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Canon EOS Crop Sensor for HD
APS-C sensor cameras including the 80D, 70D, 7D Mk. II, 7D, EOS M and Rebel models for HD video recording.


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Old September 22nd, 2009, 03:33 PM   #1
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Tele Lens Question

I am interested to hear people's thoughts on these two lenses, which are about equally priced (around $1200)

Canon 70-200 f4 IS
Canon 70-200 f2.8

Obviously for about 800 more you can go all the way for the 2.8 WITH IS, but let's just say I want to be a little more budget minded. Just trying to weigh the pros and cons of each for the 7D and wondering whether I'd rather have the IS or the 2.8. I would say I am more a tripod shooter than handheld (probably especially at telephoto range), but am I losing a lot without the IS?

Thoughts?
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Old September 22nd, 2009, 03:39 PM   #2
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Personally, I'd get the f/2.8. The extra stop of light is more useful to me than any number of stops of handholdability because I wouldn't hand-hold a 300mm-equivalent on a DSLR for video anyways.
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Old September 22nd, 2009, 04:04 PM   #3
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Daniel, I think that makes a lot of sense. The number of times I am handheld at a long zoom on my EX-1 are like zero.
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Old September 22nd, 2009, 04:21 PM   #4
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I agree, in general. But it depends on what you will shoot. If you're doing films with a tripod, dolly, or jib, skip the IS. If you are running lightweight with a shoulder rig or monopod in daylight, get IS.

Me? I went with primes, including the 200L. I only put 35mm or wider on the shoulder rig. (This is on the 5D2, of course.) But I'm doing narrative. If I were doing documentaries in the field, I'd have a different set of guidelines and IS zooms.
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Old September 22nd, 2009, 04:26 PM   #5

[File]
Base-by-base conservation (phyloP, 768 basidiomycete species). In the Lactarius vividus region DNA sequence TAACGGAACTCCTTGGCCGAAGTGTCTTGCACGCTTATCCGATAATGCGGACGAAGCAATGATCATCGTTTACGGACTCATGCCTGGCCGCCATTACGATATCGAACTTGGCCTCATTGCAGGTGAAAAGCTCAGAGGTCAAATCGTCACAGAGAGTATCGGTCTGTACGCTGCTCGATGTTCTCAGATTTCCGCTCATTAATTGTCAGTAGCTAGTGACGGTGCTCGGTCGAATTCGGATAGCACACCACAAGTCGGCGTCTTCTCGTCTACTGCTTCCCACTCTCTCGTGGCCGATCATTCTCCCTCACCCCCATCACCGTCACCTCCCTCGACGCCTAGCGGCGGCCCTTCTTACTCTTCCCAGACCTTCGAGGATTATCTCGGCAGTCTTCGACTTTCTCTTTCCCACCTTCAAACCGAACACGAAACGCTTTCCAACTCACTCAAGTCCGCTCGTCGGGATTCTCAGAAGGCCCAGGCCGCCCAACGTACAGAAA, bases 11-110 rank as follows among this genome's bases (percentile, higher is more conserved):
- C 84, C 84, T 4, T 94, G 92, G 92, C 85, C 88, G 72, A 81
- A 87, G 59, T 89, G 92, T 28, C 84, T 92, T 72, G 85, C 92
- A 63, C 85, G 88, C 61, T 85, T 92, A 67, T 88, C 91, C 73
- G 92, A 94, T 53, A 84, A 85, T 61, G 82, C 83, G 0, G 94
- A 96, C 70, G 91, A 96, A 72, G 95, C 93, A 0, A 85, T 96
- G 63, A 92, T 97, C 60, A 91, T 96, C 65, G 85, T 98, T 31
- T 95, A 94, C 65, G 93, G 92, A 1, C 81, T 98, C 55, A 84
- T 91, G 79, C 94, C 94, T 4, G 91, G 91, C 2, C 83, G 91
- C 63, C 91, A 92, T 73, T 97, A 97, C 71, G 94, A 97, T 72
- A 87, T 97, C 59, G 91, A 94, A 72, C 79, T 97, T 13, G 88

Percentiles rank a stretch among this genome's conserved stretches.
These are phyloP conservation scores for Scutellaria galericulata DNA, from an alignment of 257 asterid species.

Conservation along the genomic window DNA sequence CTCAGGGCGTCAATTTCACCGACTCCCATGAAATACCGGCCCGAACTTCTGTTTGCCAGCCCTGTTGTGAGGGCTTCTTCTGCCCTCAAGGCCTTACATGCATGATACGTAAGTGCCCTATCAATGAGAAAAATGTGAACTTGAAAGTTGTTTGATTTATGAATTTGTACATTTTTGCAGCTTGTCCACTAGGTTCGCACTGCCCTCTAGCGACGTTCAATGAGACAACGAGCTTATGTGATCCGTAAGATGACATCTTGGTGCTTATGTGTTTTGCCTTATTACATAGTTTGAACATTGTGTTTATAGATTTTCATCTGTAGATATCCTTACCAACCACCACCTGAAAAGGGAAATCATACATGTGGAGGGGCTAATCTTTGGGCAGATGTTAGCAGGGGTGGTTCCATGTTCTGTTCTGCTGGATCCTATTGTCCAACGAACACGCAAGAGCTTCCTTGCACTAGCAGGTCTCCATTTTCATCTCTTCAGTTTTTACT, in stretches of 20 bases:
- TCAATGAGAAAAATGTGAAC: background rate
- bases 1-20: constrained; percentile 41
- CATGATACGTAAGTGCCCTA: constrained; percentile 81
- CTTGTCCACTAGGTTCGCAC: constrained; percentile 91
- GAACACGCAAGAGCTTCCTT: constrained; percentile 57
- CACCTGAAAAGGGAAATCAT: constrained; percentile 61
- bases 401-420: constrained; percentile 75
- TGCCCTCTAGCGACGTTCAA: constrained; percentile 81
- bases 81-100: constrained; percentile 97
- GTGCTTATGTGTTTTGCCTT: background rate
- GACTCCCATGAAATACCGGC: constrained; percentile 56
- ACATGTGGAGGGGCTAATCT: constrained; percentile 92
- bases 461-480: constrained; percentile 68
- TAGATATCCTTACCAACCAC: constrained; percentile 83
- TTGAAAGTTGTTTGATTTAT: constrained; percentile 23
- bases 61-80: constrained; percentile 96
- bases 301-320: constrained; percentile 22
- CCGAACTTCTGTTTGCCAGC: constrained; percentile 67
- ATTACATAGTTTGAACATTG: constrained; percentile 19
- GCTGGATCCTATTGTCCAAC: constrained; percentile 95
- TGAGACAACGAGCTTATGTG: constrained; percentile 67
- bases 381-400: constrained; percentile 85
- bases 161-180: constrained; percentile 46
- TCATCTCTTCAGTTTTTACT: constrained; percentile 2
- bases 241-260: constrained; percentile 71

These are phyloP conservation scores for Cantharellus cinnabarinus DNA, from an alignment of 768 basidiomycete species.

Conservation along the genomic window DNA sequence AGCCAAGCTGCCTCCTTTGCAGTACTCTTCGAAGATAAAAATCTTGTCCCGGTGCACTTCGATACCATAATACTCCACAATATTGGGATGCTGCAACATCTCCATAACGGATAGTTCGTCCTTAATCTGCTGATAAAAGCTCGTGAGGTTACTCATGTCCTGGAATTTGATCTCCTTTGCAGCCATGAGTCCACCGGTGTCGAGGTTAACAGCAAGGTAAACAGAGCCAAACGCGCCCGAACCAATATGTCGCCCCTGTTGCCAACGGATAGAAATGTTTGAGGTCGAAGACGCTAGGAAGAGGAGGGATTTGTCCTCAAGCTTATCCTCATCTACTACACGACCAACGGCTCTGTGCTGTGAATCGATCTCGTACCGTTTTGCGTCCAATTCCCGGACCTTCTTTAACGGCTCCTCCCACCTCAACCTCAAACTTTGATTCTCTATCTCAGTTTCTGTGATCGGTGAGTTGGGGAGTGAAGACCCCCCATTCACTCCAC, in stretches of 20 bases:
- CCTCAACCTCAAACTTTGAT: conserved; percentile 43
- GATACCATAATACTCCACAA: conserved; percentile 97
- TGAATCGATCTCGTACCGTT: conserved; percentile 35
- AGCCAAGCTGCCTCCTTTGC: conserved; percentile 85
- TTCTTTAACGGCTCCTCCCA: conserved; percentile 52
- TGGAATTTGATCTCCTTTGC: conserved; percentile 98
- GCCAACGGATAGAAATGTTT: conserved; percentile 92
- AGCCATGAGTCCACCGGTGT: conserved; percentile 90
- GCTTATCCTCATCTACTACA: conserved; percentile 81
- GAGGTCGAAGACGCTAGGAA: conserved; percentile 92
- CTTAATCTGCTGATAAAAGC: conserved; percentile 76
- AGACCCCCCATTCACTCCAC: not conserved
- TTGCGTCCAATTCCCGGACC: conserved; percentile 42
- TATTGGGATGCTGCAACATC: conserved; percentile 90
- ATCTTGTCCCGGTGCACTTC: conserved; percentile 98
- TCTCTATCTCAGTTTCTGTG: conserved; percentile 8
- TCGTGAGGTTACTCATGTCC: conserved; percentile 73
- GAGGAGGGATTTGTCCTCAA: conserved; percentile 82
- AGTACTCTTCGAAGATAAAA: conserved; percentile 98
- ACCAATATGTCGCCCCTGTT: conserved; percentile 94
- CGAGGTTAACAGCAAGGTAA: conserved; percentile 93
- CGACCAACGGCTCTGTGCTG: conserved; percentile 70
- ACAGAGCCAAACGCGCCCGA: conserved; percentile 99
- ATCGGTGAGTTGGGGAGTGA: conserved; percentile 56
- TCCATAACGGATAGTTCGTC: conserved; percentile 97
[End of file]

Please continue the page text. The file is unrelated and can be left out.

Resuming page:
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Just playing devils advocate here, but even with a tripod, that telephoto would show every puff of wind, and every touch to the cam with a finger, so unless you are only going to be shooting inside with that lens (?) maybe IS wouldn't be a bad thing after all?

I don't have experience with that long a lens on a DSLR, but my old V1 had the ability to be 30x zoomed in, and man, was it sensitive to vibration from the slightest things....
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Old September 22nd, 2009, 05:25 PM   #6
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It really depends on the tripod. I have a boat anchor: Bogen 516 on 3192 legs. As long as I mount the camera directly on the plate (no juicedLink, rails, or other stuff that could act as a spring), it's rock solid with the 200L on the full frame 5D2. I haven't used it in a typhoon though...

On a 501HDV, the results would be... different. ;)

In general, I'd rather go for solid support in the first place, rather than hoping that IS will fix the flaws.

On our recent 48-hour shoot, we did one jib shot. The camera came down to face level, stopped for some dialog, then went down to ground level as they walked away. We had some bounce during the stop for our best take. It was visible, even though we used a 28mm lens. We could have taken it out in post, but ran out of time. IS wouldn't have fixed it...
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Old September 22nd, 2009, 06:53 PM   #7
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I believe the important purchase is the EF-S 17-55 f/2.8 IS USM . I suggest budgeting from that point.

The 70-200 f4 IS is Canon's sharpest zoom. It's main advantage compared to 2.8 is small size. But the other three 70-200 models Canon offers are very good. The small difference in sharpness probably wouldn't be visible in video, even with careful study.